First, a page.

New findings out of the University of Tübingen show that, on top of its benefits for metabolism, mood, and general health, exercise also improves brain function. In recent studies, researchers learned that obese and overweight individuals are prone to insulin resistance in the brain, where it provides information about current nutritional status, as well as

Looking at how the brain reacts to boredom could help people cope

Boredom is a common human experience. But how people cope with or handle being bored is important for mental health. “Everybody experiences boredom,” said Sammy Perone, Washington State University assistant professor in the Department of Human Development. “But some people experience it a lot, which is unhealthy. So, we wanted to look at how to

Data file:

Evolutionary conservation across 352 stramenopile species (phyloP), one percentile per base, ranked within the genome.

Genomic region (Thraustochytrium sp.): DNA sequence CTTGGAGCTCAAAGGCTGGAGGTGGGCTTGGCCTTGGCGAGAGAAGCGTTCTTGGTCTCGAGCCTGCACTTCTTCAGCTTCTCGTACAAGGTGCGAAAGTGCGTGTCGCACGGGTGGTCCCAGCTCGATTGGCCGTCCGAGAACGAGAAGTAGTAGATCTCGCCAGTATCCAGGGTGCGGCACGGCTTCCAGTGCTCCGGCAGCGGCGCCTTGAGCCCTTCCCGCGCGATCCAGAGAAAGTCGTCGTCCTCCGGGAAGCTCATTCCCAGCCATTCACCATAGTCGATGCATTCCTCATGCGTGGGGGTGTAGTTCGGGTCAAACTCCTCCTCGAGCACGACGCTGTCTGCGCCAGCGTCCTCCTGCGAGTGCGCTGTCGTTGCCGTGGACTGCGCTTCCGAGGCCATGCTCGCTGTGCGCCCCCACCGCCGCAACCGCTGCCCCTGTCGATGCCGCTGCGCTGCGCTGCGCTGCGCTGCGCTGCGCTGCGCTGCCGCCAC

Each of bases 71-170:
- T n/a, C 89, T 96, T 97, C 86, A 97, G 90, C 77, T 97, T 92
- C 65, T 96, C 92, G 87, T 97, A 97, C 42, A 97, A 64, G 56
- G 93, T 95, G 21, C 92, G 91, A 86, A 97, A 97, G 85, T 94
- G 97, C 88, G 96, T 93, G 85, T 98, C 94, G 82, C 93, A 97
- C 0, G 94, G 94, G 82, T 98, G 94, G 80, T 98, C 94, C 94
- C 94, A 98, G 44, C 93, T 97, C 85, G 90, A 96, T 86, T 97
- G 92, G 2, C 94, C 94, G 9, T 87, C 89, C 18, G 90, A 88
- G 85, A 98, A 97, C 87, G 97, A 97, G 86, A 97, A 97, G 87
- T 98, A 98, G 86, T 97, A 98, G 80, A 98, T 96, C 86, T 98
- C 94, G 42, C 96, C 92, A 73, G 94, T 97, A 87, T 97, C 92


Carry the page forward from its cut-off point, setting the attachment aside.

How inhaled fungal spores cause fatal meningitis

Pathogenic fungal spores capitalize on host immune cells to escape the lung and gain access to the brain to cause fatal disease in mice, according to a study published June 27 in the open-access journal PLOS Pathogens by Christina Hull of the University of Wisconsin-Madison, and colleagues. These insights into the interactions between pathogenic fungal

ALS patients may benefit from more glucose

Increased glucose, transformed into energy, could give people with amyotrophic lateral sclerosis, or ALS, improved mobility and a longer life, according to new findings by a University of Arizona-led research team. Physicians have long known that people with ALS experience changes in their metabolism that often lead to rapid weight loss in a process called